Wu Style Taijiquan
Quan You, the great master representing the first generation of Wu Style Taijiquan, was of White Banner Manchu extraction. He worked as a royal guardsman at the imperial court. He studied originally with Yang Luchan. Unfortunately, amongst Yang’s students were a fair few royal officials. In view of the difference in status, Yang instructed Quanyou to learn with Banhou, his own son. Based on what he had learned from the Yang style, Quanyou developed his own form set for the integration of his knowledge and internal methodology. Both Wang Maozhai and Wu Jianquan, his son, were fine students of his teachings. Jianquan was a defence guard at the Qing court. He began teaching Taijiquan in Beijing in 1910. The Wu style began spreading south when he was invited to teach at the Huang Pu Military School in Guangzhou in 1924. He went on to teach at the Shanghai Jing Wu Sports Association in 1928. The Jianquan Taiji Association was established in Shanghai in 1935, and its operation was assisted by Ma Yueliang, the vice president and son-in-law of Wu. Wang Maozhai continued to teach Taijiquan in Beijing. His lineage flourished. Zhu Datong and Gao Zhuangfei, two senior Taijiquan masters who both ran seminars in Hong Kong in recent years, are direct descendants of Wang’s lineage. One can easily note the split into the northern and southern style in the Wu school. Gongyi and Gongzao, the two sons of Jianquan, taught in Hong Kong and Macau respectively before the Japanese occupation. During the war, the Wu brothers took refuge back in the Mainland. When the war was over, Gongyi returned to Hong Kong to establish a branch of the Jianquan Taiji Association. Gongzao, on the other hand, stayed on in Hunan for the promotion of the art. Unfortunately, Jianquan died of diabetes due to a shortage of medicine during occupation times.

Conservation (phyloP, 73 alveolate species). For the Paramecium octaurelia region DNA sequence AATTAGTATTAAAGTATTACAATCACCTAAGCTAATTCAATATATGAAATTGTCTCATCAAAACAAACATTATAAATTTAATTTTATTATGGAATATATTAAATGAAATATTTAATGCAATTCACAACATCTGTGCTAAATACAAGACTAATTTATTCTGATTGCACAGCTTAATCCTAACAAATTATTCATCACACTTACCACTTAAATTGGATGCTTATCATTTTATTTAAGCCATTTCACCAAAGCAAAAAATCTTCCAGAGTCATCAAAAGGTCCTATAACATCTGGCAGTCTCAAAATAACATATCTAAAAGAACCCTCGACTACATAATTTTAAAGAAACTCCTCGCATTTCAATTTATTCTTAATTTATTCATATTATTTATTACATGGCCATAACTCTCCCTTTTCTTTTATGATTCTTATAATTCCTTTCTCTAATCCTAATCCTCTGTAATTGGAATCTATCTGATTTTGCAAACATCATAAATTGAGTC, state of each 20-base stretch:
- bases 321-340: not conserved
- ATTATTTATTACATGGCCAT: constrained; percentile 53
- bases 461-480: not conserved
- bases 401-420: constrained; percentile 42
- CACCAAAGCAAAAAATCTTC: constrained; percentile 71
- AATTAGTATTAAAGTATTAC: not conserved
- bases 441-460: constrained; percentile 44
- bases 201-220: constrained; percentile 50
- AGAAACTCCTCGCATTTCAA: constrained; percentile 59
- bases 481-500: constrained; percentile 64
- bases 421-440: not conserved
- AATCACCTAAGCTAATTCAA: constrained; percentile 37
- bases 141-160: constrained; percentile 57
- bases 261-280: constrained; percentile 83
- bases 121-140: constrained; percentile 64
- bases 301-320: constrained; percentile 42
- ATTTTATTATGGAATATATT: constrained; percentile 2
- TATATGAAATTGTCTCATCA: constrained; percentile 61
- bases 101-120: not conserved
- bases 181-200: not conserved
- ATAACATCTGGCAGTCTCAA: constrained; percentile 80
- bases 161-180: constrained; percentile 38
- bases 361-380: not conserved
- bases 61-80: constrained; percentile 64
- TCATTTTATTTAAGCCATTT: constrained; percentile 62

Gongyi taught the small frame of the Wu style in Hong Kong. It is said that this particular style was passed down by Yang Banhou in his twilight years.
Since Wu style Taijiquan took root early in Hong Kong, it has collected a large following. Some of the students eventually migrated to South East Asia, America and Europe. After popularization and dissemination of over a hundred years, Wu style practitioners are found all over the world.
By Patrick SW Chan
Translated by Vicky Wong